Self-Perception and the Responsibility of Others

Self-Perception and the Responsibility of Others

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Proverbs 18:14The spirit of a man will sustain his infirmity; but a wounded spirit who can bear?
Proverbs 18:14

The will to live is a powerful thing! Passion for a cause is just as powerful! People have done amazing things in the name of relationship, whether saving a friend’s life or recapturing a loved one, or taking a hit for a coworker.

When I was in high school, Rick Hanson, a paraplegic wheelchair athlete, came to town, and my school was privileged to walk alongside him on his way to speak at a rally about enabling disabled people to lead more normal lives. Attending our school at the time, was a kid in elementary classes, who had wheatbone disease, a condition where the slightest bump could literally break a bone! He would be brought into school everyday with his parents carrying him on a pillow, a sibling setting up his wheelchair, and then being placed into it for the remainder of the school day. This kid however, thought he was immortal I’m sure! He’d race around that school and engage in regular shenanigans as if he was a normal boy of his age. Both my schoolmate, and Rick Hanson had what some call, “indomitable spirits”. Nothing stopped them from doing what they wanted to do, not even a disability.

Many people in life have less visible infirmities, but infirmities they have regardless. But rather than figure out ways to work around them to lead a productive life, they use their infirmities as banners and expect others around them to cater to their every desire and whim, acting as if they can’t lift a single finger to their own benefit.

Then there are those however, who have had their spirits broken! Whether it was through social/relational/verbal abuse, or through unrealistic, persistent expectations of others they could not meet due to some limitation that others would not acknowledge, they now live under a cloud of depressed perceived incapacitation because they can’t live up to expectations no matter how hard they try. The general response to this, is to stop trying, to give up, and then to just exist. Unfortunately, some people respond to this by killing themselves!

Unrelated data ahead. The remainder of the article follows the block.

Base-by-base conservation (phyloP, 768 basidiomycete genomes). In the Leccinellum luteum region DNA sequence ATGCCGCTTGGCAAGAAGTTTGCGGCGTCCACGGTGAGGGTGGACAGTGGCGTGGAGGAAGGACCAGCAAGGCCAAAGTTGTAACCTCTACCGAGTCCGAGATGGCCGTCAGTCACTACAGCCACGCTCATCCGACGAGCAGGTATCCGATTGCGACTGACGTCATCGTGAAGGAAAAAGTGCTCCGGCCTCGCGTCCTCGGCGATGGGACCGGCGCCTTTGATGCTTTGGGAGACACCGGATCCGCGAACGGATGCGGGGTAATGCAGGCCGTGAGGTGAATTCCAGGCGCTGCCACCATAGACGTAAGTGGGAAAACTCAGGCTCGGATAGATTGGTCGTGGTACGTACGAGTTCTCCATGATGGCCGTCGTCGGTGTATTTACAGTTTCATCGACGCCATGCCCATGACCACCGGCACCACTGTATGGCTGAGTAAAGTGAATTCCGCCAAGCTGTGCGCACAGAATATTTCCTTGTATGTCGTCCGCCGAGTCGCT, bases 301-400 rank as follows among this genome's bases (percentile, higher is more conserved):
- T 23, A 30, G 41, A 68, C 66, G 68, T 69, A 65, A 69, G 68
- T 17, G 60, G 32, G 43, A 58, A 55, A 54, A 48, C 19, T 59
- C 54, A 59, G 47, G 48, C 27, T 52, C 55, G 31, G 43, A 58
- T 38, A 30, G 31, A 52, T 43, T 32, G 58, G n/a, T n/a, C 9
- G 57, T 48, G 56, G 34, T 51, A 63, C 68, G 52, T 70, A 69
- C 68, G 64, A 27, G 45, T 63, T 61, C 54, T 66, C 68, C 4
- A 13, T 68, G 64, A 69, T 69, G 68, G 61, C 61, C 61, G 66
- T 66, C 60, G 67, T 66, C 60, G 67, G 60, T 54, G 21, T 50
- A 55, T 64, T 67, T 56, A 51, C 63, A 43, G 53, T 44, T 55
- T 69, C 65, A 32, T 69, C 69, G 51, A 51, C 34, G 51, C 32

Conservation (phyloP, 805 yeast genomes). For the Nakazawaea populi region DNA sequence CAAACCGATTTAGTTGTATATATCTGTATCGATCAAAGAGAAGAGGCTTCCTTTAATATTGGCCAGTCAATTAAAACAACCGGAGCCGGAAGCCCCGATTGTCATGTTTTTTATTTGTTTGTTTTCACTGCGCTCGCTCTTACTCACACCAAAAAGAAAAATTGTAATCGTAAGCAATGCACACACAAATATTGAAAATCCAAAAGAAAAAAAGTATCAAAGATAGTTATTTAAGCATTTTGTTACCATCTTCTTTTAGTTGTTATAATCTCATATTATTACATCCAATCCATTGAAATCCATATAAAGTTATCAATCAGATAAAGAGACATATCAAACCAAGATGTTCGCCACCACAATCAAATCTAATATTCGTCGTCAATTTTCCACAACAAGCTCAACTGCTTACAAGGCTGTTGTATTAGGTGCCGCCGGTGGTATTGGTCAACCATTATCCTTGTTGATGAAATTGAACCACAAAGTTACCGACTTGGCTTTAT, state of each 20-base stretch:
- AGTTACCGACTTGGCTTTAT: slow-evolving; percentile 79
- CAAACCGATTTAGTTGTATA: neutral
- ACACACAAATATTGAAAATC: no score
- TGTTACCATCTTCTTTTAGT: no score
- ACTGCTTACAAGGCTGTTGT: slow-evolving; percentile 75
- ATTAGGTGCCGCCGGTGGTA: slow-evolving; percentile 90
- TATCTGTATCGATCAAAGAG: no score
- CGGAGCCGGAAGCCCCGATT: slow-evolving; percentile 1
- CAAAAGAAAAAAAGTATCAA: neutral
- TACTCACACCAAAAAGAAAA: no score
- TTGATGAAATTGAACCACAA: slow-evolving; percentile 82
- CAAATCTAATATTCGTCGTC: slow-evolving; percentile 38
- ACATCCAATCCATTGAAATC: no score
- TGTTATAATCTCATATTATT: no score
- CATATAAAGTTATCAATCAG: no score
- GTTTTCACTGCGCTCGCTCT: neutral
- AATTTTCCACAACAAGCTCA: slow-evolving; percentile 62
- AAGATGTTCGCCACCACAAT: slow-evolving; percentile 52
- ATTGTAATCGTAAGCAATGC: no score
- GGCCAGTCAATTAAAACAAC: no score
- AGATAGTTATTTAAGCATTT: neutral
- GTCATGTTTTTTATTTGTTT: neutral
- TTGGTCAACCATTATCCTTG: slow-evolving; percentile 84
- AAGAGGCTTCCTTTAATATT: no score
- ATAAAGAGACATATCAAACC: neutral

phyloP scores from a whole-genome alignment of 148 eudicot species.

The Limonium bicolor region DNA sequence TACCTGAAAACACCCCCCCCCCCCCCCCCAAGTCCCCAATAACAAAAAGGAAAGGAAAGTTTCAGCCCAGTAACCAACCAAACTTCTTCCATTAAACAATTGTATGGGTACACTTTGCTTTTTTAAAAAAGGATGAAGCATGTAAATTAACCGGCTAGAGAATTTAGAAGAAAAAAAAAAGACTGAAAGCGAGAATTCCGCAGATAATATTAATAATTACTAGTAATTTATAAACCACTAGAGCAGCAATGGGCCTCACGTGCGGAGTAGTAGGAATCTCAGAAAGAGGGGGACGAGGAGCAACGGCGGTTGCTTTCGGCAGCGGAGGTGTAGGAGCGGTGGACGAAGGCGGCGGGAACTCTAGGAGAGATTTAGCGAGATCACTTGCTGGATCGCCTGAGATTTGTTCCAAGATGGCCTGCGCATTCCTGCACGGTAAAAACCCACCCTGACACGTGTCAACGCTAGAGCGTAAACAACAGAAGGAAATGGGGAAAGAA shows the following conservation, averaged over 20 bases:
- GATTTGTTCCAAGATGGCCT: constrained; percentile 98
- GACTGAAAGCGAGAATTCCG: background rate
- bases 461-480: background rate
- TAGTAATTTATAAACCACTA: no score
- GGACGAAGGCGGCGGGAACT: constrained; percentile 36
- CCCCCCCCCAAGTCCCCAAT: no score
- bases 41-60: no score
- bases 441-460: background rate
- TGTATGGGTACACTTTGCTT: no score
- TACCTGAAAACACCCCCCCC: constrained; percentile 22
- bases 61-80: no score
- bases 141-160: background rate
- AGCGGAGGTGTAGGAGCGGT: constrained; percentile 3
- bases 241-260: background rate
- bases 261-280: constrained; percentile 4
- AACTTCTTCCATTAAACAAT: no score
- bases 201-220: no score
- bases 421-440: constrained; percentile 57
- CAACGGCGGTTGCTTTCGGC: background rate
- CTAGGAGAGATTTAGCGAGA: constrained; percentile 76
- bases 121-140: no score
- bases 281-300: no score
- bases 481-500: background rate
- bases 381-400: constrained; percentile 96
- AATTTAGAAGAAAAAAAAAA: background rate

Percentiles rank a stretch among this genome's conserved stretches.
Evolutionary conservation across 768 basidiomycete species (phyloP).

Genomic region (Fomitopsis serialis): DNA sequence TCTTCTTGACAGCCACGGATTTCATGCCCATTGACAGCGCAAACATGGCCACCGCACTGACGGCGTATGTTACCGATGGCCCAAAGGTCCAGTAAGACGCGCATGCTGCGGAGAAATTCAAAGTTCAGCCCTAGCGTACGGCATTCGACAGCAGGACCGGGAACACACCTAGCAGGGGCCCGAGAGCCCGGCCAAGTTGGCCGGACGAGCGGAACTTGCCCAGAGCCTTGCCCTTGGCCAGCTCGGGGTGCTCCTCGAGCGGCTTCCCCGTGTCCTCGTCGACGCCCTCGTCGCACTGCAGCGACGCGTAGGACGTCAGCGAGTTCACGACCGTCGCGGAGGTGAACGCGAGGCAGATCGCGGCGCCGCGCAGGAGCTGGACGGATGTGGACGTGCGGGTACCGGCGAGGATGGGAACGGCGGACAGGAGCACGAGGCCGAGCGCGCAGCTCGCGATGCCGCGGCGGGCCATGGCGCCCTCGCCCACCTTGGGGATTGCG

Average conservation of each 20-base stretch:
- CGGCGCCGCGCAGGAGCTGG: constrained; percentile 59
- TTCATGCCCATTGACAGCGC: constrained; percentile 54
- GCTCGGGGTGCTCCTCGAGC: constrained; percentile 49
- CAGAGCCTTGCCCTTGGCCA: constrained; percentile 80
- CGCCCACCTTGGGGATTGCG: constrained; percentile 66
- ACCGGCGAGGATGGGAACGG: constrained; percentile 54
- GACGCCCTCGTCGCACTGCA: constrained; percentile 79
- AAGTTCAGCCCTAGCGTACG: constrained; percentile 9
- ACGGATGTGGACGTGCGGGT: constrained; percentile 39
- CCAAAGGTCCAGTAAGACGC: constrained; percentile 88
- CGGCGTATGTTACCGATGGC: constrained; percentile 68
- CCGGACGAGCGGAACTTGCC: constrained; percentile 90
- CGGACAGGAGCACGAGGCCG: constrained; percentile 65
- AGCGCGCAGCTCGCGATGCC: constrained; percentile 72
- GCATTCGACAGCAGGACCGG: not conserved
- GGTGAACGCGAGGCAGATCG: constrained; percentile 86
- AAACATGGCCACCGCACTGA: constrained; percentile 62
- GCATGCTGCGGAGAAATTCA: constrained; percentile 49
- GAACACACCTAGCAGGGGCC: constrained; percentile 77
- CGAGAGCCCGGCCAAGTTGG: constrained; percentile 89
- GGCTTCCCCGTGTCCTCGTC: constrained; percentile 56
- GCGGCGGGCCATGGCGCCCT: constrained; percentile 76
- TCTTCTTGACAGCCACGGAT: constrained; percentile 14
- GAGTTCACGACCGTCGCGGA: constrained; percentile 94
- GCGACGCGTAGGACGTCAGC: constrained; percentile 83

I’ve seen people treat animals in such a way that they develop similar attitudes about life and themselves as well. My daughter’s horse was discovered at a rescue, depressed and unwilling to socialize with other horses. When this horse eventually joined our household as a gift, we discovered that her worth had been attached to the dollar value of purses at the races that she rarely ever won. She must have been berated for both costing her owner money and not earning it back, that she figured if she wasn’t able to win something, she was worthless. We accidentally discovered this mindset by talking about winning ribbons. Mere pieces of plastic or paper, and found her depressed for a week after that discussion that wasn’t even at her, or to her, it was around her to others! It took awhile, but we eventually got her to realize she was worth far more than any ribbon would say. We also learned not to talk about our finances around her. If she heard us discussing concerns over paying bills or covering groceries, she’d cut back how much hay she ate! We had to begin telling her to eat what she needed! Her sensitivity to things of monetary value continues to baffle us, but it is a reality we can’t ignore.

People or animals with “wounded spirits” can be hard to handle and difficult to be around for those who live by a “pick yourself up by your bootstraps and get going!” mantra. “Can do” people find wounded spirits to be a drag-down, when instead they need encouragement, and sometimes baby steps to rebuild their self-confidence and discover what they are capable of doing all over again. The truly difficult people to deal with are those whose spirits were wounded, and who refuse to ever entertain the idea that they can move forward. Indeed, as Solomon asks, “a wounded spirit, who can bear”?!

Let us resolve that when we come into contact with wounded spirits, that we pray for them, asking God for the wisdom to reach out to them in ways that reveal the worth God sees in them, to help them step forward once more. A wounded spirit can become a strong spirit with the help of community God built us for.


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